By: Justin West, Charlottesville Field Officer Intern
A particularly agreeable Charlottesville City Council jogged through a two hour long meeting without a single dissenting vote on Tuesday, January 20th. Adjourning with only two of the issues on its slate receiving considerable discussion and the remaining two moved to a later date for consideration.
Dialogue on Race
As presented by Assistant City Manager Maurice Jones, a new citywide dialogue on race will follow in the mold of Lynchburg and Richmond, among others nationally, with the goal of establishing “an honest, open and sustained discussion on the issue of race”. The proposal includes the city hiring a full time coordinator and a $1,000-2,000 a day facilitation team that will train local volunteers in the study circle model of facilitating small group discussions. Eventually these small discussions, each composed of 10-15 residents from all over the city, are intended to add to the community’s overall understanding of issues of race and diversity.
Despite a consensus of support for the idea, the Council’s main concern was the cost of the project, totaling to $10,000 in the 2009 fiscal year and $30,000-50,000 in 2010. Councilor David Brown suggested that the city give the proposal $5,000 in 2009 and $15,000 in 2010, placing the burden on Jones to find matching funds from foundations or corporations in order to get the money it needs. Mayor Dave Norris suggested the eventual compromise plan which will give the dialogue the full $10,000 it needs in 2009 and later consideration for future funds as the 2010 budgeting session approaches. Jones agreed that the first years’ funding would be enough to start the program, but not hire staff; additionally he assured Council that he would continue looking for outside funds. The discussion closed with a unanimously approved motion to approve 2009 funding for the project by Councilor Satyendra Huja.
Stormwater Utility Program
The headlining issue of the evening was what the Council would do to fix Charlottesville’s crumbling public stormwater infrastructure and whether the utility fees included in the city’s proposed Stormwater Utility Program would be the solution. City Environmental Administrator Kristel Riddervold was quick to point out, in her report, that 7 of the cities 50 miles of pipes are in need of “immediate repair or replacement”, adding that there could potentially be more of the system needing attention that the city just doesn’t know about yet. The plan puts a $600,000 a year price tag over a five year span to fix all of the immediate needs within the system. Currently there is only $100,000 placed in the budget that could be used to address the problem, money which is designated for annual emergency infrastructure repair.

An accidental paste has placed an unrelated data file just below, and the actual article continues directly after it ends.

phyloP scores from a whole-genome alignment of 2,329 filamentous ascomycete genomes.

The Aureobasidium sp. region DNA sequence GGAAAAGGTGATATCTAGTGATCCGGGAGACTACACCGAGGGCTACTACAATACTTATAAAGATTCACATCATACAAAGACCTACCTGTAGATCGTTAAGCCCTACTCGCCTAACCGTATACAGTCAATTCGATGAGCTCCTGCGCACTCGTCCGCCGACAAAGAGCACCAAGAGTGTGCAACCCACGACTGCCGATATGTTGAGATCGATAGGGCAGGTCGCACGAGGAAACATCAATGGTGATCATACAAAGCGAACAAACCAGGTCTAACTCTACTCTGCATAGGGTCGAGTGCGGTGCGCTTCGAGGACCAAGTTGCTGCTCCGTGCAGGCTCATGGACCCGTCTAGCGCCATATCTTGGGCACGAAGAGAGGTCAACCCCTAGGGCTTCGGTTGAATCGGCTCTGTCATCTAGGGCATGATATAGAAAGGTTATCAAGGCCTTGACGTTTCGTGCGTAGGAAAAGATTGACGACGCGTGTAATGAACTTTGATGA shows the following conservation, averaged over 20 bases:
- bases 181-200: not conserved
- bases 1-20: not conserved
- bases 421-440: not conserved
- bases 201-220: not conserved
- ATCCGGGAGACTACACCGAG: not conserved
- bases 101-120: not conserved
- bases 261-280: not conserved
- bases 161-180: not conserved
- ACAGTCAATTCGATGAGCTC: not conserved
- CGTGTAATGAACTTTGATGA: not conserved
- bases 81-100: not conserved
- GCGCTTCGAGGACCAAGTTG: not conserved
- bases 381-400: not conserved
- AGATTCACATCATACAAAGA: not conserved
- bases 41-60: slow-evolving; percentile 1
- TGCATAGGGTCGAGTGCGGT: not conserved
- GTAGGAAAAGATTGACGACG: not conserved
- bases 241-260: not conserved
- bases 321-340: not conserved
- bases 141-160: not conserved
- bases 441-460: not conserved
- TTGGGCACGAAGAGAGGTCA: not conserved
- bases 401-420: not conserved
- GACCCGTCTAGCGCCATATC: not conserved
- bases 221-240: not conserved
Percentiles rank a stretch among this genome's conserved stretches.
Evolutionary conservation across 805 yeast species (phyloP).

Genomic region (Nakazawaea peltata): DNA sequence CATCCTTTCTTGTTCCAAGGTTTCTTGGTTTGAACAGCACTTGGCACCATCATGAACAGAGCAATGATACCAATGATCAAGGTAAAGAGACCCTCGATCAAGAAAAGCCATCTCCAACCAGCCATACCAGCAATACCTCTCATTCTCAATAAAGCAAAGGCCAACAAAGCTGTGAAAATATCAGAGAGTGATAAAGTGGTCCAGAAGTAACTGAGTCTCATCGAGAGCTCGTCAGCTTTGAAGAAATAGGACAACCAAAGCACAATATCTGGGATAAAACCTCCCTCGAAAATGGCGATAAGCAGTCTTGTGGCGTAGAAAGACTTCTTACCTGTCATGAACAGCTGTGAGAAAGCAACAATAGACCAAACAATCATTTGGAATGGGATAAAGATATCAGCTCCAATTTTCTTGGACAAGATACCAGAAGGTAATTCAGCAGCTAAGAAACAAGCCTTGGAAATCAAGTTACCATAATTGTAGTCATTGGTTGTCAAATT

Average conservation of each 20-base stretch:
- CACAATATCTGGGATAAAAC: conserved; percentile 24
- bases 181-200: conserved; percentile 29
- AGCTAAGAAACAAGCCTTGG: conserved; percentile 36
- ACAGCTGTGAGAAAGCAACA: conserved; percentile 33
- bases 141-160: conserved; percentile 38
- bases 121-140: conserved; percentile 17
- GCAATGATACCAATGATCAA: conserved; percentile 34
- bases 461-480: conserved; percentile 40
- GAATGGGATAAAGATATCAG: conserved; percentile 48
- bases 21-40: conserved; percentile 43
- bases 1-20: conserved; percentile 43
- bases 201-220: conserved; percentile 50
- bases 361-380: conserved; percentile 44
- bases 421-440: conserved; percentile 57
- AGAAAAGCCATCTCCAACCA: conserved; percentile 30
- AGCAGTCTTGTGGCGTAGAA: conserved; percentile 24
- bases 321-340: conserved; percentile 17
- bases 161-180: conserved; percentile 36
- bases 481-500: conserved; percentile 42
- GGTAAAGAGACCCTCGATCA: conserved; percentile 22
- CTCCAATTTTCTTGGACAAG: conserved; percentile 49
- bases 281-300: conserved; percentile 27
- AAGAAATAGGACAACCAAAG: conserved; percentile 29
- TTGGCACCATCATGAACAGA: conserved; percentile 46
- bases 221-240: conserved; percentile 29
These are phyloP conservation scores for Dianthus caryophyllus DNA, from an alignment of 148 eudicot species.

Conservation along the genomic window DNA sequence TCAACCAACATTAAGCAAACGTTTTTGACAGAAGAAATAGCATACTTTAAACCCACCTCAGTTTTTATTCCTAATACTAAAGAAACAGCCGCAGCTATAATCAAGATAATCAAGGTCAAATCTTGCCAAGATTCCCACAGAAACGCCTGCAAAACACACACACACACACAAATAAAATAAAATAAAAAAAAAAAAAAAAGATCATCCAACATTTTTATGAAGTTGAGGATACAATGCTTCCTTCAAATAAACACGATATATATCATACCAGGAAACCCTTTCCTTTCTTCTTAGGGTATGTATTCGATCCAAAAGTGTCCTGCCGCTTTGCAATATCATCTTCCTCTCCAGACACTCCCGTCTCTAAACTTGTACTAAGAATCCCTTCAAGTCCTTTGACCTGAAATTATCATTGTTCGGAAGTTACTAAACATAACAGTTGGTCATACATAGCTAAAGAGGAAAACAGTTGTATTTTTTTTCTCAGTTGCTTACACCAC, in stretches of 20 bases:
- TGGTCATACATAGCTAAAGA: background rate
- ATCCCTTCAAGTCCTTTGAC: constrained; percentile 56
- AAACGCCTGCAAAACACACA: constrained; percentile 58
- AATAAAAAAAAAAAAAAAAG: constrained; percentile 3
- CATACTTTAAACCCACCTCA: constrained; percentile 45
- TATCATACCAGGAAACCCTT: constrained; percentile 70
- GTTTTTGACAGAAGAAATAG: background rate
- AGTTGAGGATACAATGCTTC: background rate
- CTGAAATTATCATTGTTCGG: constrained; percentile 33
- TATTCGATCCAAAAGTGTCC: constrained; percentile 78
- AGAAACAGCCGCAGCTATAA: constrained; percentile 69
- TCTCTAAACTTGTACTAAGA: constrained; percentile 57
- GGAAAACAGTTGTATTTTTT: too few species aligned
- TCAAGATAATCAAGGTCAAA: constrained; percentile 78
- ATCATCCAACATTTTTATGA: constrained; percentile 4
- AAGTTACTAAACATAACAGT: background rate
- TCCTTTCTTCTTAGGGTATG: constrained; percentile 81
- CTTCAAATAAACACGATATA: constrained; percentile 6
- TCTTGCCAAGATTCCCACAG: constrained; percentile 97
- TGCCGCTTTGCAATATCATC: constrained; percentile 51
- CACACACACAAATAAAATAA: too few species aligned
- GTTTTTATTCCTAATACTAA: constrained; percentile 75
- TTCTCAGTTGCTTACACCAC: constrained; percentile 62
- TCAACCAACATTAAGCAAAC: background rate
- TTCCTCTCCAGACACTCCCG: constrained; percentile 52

Presented before the Council as a solution was the Stormwater Utility Program, which would include expanded program components in addition to the emergency repairs, providing a “level of service that addresses program gaps and needs”. This new programs funding would come from a user based fee on footage of impervious surfaces, which the Council was quick to criticize as being irresponsible in current economic climate. Although all on the board saw the program as necessary in the long run and the fee as a potential solution to the problem of increased stormwater, they realized the financial strain that it would place on the city’s residents and businesses. The fee would target those with large amounts of impervious surfaces, such as roof space and pavement, which Councilor Brown pointed out is the aim, as they are the primary producers of stormwater. It’s clear he envisions the eventual implementation of the fee as an incentive to create less stormwater and use more pervious surfaces.
Aware that the current stormwater infrastructure remains a problem that will only get worse and more costly over time, the city council did choose to designate $600,000 in the current budget for system rehabilitation and is deferring the proposed program and fee until better economic times.